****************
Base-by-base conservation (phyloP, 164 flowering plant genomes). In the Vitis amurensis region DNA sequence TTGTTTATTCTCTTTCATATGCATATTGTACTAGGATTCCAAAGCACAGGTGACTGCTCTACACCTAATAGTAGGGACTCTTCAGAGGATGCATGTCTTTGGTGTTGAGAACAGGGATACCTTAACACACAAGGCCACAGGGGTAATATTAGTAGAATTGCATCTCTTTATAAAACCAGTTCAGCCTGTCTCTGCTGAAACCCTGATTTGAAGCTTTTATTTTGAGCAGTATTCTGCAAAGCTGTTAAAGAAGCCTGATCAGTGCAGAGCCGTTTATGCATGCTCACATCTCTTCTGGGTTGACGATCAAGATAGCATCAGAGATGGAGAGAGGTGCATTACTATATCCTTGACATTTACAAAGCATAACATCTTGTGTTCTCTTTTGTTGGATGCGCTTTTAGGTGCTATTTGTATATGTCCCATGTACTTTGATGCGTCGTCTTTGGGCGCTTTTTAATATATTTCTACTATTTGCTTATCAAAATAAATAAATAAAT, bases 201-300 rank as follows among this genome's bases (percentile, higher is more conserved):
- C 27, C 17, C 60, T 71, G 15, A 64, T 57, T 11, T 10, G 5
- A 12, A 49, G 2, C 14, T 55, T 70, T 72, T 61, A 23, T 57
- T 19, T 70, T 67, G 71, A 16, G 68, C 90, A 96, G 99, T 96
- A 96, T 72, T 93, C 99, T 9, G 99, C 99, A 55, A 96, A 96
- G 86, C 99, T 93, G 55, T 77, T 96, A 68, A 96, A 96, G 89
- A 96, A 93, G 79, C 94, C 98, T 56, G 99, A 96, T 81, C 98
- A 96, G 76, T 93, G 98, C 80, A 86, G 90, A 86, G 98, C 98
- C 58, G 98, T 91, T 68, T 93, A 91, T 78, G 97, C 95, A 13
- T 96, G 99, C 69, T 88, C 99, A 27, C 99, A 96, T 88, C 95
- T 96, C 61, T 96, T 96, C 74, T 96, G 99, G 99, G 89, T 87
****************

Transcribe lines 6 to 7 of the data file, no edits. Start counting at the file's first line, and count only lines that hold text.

- G 86, C 99, T 93, G 55, T 77, T 96, A 68, A 96, A 96, G 89
- A 96, A 93, G 79, C 94, C 98, T 56, G 99, A 96, T 81, C 98